Egypt’s History cannot be confined into a chapter or two. And it is hard to put in words what your eyes can behold. It is a wonderful tour for young children of ten-years and above. But we had a seven-year-old also with us who was done with so much History, really. So, now it was her turn to call the shots and we headed for Hurghada, a beach resort town stretching along the Red Sea. If you are a “fish”, there is no better place than this to swim in! And yes, if you know Russian, you know what’s written on those bill boards. Sparsely populated, it is a mesmerizing sea experience. The blue-green waters are the exact remedy for sore eyes. There is immense experience for water-babies, but even if you aren’t one you will not regret being in the midst of natural sapphires.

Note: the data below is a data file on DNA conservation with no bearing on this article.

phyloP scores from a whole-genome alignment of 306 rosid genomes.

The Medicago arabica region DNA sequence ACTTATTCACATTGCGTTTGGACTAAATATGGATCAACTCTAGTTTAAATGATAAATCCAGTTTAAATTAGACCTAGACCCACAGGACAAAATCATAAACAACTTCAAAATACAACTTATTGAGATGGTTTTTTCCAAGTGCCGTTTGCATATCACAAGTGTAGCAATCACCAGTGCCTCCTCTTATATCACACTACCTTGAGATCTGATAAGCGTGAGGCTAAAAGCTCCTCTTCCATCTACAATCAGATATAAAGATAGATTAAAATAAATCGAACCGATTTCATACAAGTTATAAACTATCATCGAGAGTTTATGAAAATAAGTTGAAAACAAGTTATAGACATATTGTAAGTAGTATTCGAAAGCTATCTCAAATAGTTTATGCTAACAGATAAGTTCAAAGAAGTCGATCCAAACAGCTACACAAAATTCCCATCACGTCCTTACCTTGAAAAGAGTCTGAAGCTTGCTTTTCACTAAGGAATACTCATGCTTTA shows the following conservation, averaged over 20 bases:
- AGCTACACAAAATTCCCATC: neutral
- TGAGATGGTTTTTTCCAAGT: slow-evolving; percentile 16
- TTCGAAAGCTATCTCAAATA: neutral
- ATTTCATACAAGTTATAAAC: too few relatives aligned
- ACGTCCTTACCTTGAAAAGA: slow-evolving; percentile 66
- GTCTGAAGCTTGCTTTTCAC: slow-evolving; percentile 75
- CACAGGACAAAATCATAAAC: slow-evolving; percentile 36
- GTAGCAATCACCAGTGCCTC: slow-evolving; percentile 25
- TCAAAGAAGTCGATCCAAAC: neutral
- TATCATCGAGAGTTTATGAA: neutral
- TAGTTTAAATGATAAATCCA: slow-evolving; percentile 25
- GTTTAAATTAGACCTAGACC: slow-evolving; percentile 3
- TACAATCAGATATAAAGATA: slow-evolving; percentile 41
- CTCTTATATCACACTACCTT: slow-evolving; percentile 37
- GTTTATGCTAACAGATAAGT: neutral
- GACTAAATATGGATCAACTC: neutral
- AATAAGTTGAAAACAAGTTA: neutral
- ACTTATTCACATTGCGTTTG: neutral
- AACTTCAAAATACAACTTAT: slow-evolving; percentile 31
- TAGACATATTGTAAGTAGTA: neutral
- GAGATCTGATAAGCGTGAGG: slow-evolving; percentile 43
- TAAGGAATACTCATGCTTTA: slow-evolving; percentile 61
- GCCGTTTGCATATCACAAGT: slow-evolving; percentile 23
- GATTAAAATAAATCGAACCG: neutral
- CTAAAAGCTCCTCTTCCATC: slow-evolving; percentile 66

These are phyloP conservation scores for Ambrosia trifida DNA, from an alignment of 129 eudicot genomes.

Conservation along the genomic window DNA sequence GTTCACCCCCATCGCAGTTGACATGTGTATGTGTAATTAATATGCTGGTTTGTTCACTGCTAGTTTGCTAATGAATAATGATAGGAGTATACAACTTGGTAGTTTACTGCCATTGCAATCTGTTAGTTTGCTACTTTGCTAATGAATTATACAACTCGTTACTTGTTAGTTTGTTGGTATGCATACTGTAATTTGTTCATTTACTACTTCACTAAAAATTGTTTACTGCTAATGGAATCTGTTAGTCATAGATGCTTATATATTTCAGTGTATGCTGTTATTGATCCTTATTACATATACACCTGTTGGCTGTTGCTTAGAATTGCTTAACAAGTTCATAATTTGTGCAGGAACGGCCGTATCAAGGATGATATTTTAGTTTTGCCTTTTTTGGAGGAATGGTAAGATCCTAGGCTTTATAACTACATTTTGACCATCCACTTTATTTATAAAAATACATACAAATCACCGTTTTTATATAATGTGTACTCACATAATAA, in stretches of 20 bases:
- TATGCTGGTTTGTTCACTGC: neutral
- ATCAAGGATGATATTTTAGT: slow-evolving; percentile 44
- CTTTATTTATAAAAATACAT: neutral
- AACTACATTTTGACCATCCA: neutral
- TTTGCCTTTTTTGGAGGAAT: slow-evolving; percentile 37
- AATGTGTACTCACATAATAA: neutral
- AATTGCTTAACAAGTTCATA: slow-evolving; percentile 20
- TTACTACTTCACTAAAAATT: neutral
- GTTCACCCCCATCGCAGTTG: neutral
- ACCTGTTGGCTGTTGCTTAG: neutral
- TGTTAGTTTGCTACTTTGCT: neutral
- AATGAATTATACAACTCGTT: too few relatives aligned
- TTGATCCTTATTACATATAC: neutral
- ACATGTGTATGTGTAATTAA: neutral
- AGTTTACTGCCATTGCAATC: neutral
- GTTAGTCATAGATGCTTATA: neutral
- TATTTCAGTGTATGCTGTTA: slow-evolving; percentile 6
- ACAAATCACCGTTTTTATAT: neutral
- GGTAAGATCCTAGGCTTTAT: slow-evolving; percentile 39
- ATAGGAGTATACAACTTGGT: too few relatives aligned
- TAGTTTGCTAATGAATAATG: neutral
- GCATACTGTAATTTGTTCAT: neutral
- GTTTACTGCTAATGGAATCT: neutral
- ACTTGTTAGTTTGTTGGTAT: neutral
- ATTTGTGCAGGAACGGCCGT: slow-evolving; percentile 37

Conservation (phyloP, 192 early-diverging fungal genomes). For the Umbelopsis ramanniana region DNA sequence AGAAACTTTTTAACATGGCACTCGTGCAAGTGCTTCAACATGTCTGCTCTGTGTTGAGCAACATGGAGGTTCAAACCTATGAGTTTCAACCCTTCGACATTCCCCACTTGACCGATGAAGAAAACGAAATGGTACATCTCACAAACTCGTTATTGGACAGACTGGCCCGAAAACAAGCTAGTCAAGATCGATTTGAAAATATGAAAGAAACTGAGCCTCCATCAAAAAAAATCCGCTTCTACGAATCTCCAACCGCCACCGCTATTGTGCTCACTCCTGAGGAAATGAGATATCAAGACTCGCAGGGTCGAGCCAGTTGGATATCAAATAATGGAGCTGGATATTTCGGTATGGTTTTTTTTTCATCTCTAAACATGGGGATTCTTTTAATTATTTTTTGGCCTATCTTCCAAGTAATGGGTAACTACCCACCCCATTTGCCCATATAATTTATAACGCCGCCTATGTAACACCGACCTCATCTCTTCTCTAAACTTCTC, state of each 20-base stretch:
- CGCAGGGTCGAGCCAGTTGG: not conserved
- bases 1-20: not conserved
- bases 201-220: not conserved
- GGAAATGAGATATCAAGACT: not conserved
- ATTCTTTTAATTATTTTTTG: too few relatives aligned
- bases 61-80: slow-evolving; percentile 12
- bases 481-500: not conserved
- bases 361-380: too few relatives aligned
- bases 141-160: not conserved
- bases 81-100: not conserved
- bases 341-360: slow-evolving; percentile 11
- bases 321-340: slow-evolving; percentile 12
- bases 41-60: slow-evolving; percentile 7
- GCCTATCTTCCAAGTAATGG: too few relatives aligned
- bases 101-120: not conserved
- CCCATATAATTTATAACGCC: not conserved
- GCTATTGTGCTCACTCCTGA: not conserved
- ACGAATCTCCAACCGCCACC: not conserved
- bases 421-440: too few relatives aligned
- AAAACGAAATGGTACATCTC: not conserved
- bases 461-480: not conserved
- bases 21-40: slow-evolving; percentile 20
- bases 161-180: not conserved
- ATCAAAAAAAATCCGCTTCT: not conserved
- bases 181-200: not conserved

The Red Sea (picture @ A Hundred Quills)

You may visit the Sand City and the Aquarium, if you so desire and also go for a submarine experience. But even if you decide to hold a glass of wine and sit by the azure waters, you will have fulfilled the idea of your holiday.


Water sports in the Red Sea (picture @ A Hundred Quills)

I missed visiting Sharm El Sheikh, which my husband had covered with his friend and which is a highly recommended destination with its untarnished beauty. We also skipped Luxor, which is another walk down the History lane.

As we drove back to the airport, a mix of feelings gripped my heart. As the cliche goes, we made memories- yes. But more than that, I carried home with me the thought that the world is a unique treasure. And, how I wish our treasure hunts were more about preserving it rather than possessing it.

I do hope this virtual tour of Egypt was appetizing, if not fulfilling, for you. As for me, I have only one thing to say,